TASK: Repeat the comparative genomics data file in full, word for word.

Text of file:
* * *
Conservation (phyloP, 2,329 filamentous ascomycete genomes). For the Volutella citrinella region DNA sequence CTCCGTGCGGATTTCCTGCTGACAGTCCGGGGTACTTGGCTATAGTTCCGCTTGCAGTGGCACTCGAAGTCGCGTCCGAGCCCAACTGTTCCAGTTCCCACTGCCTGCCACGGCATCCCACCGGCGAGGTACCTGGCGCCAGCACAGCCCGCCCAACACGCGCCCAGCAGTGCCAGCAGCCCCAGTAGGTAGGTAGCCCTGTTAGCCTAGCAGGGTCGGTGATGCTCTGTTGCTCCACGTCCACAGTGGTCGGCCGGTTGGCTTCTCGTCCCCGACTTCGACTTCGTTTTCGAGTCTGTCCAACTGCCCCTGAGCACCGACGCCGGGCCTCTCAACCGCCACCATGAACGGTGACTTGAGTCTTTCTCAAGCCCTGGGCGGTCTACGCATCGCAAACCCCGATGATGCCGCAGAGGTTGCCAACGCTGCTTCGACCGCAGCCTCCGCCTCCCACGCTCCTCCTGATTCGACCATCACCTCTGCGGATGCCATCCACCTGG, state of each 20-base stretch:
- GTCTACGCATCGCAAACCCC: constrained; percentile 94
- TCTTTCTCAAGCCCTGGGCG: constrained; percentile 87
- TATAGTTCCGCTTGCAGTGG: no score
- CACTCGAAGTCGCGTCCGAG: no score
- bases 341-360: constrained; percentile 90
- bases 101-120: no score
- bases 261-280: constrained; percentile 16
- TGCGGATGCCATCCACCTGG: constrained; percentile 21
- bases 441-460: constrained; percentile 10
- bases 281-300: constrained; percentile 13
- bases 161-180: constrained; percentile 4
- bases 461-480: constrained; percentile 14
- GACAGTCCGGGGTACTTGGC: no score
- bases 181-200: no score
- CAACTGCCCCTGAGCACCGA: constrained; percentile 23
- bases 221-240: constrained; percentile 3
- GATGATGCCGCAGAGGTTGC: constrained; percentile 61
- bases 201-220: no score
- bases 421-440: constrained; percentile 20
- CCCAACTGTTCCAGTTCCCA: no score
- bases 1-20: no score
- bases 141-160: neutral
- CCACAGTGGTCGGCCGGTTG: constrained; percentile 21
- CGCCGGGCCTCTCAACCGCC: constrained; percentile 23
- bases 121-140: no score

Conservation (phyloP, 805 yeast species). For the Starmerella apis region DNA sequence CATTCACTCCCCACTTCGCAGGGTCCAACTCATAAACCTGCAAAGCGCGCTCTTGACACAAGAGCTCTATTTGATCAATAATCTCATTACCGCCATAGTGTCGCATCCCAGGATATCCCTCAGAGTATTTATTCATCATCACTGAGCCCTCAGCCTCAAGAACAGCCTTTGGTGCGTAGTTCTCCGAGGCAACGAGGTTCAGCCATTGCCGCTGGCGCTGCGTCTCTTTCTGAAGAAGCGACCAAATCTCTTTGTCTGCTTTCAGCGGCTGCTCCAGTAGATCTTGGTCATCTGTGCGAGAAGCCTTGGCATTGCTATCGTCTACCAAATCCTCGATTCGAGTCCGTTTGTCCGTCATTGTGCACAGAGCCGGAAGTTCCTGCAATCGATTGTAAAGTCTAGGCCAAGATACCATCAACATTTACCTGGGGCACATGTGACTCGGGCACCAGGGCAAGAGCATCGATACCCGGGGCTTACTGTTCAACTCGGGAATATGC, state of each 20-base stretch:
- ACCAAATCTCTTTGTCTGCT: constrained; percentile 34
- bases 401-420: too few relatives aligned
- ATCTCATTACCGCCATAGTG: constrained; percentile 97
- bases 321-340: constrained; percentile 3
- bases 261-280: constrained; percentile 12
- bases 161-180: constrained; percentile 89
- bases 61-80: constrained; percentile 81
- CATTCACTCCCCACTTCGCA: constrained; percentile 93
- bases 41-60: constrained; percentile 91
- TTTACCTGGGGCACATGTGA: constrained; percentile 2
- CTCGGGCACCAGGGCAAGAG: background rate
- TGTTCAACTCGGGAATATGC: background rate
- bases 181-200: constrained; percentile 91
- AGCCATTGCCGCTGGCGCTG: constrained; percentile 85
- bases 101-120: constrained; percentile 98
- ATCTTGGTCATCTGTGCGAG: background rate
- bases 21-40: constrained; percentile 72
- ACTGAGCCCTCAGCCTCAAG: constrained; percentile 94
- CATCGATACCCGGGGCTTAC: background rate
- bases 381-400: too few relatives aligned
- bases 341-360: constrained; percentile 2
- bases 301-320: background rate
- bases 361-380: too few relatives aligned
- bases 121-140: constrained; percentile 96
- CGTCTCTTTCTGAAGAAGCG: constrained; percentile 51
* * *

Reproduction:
Conservation (phyloP, 2,329 filamentous ascomycete genomes). For the Volutella citrinella region DNA sequence CTCCGTGCGGATTTCCTGCTGACAGTCCGGGGTACTTGGCTATAGTTCCGCTTGCAGTGGCACTCGAAGTCGCGTCCGAGCCCAACTGTTCCAGTTCCCACTGCCTGCCACGGCATCCCACCGGCGAGGTACCTGGCGCCAGCACAGCCCGCCCAACACGCGCCCAGCAGTGCCAGCAGCCCCAGTAGGTAGGTAGCCCTGTTAGCCTAGCAGGGTCGGTGATGCTCTGTTGCTCCACGTCCACAGTGGTCGGCCGGTTGGCTTCTCGTCCCCGACTTCGACTTCGTTTTCGAGTCTGTCCAACTGCCCCTGAGCACCGACGCCGGGCCTCTCAACCGCCACCATGAACGGTGACTTGAGTCTTTCTCAAGCCCTGGGCGGTCTACGCATCGCAAACCCCGATGATGCCGCAGAGGTTGCCAACGCTGCTTCGACCGCAGCCTCCGCCTCCCACGCTCCTCCTGATTCGACCATCACCTCTGCGGATGCCATCCACCTGG, state of each 20-base stretch:
- GTCTACGCATCGCAAACCCC: constrained; percentile 94
- TCTTTCTCAAGCCCTGGGCG: constrained; percentile 87
- TATAGTTCCGCTTGCAGTGG: no score
- CACTCGAAGTCGCGTCCGAG: no score
- bases 341-360: constrained; percentile 90
- bases 101-120: no score
- bases 261-280: constrained; percentile 16
- TGCGGATGCCATCCACCTGG: constrained; percentile 21
- bases 441-460: constrained; percentile 10
- bases 281-300: constrained; percentile 13
- bases 161-180: constrained; percentile 4
- bases 461-480: constrained; percentile 14
- GACAGTCCGGGGTACTTGGC: no score
- bases 181-200: no score
- CAACTGCCCCTGAGCACCGA: constrained; percentile 23
- bases 221-240: constrained; percentile 3
- GATGATGCCGCAGAGGTTGC: constrained; percentile 61
- bases 201-220: no score
- bases 421-440: constrained; percentile 20
- CCCAACTGTTCCAGTTCCCA: no score
- bases 1-20: no score
- bases 141-160: neutral
- CCACAGTGGTCGGCCGGTTG: constrained; percentile 21
- CGCCGGGCCTCTCAACCGCC: constrained; percentile 23
- bases 121-140: no score

Conservation (phyloP, 805 yeast species). For the Starmerella apis region DNA sequence CATTCACTCCCCACTTCGCAGGGTCCAACTCATAAACCTGCAAAGCGCGCTCTTGACACAAGAGCTCTATTTGATCAATAATCTCATTACCGCCATAGTGTCGCATCCCAGGATATCCCTCAGAGTATTTATTCATCATCACTGAGCCCTCAGCCTCAAGAACAGCCTTTGGTGCGTAGTTCTCCGAGGCAACGAGGTTCAGCCATTGCCGCTGGCGCTGCGTCTCTTTCTGAAGAAGCGACCAAATCTCTTTGTCTGCTTTCAGCGGCTGCTCCAGTAGATCTTGGTCATCTGTGCGAGAAGCCTTGGCATTGCTATCGTCTACCAAATCCTCGATTCGAGTCCGTTTGTCCGTCATTGTGCACAGAGCCGGAAGTTCCTGCAATCGATTGTAAAGTCTAGGCCAAGATACCATCAACATTTACCTGGGGCACATGTGACTCGGGCACCAGGGCAAGAGCATCGATACCCGGGGCTTACTGTTCAACTCGGGAATATGC, state of each 20-base stretch:
- ACCAAATCTCTTTGTCTGCT: constrained; percentile 34
- bases 401-420: too few relatives aligned
- ATCTCATTACCGCCATAGTG: constrained; percentile 97
- bases 321-340: constrained; percentile 3
- bases 261-280: constrained; percentile 12
- bases 161-180: constrained; percentile 89
- bases 61-80: constrained; percentile 81
- CATTCACTCCCCACTTCGCA: constrained; percentile 93
- bases 41-60: constrained; percentile 91
- TTTACCTGGGGCACATGTGA: constrained; percentile 2
- CTCGGGCACCAGGGCAAGAG: background rate
- TGTTCAACTCGGGAATATGC: background rate
- bases 181-200: constrained; percentile 91
- AGCCATTGCCGCTGGCGCTG: constrained; percentile 85
- bases 101-120: constrained; percentile 98
- ATCTTGGTCATCTGTGCGAG: background rate
- bases 21-40: constrained; percentile 72
- ACTGAGCCCTCAGCCTCAAG: constrained; percentile 94
- CATCGATACCCGGGGCTTAC: background rate
- bases 381-400: too few relatives aligned
- bases 341-360: constrained; percentile 2
- bases 301-320: background rate
- bases 361-380: too few relatives aligned
- bases 121-140: constrained; percentile 96
- CGTCTCTTTCTGAAGAAGCG: constrained; percentile 51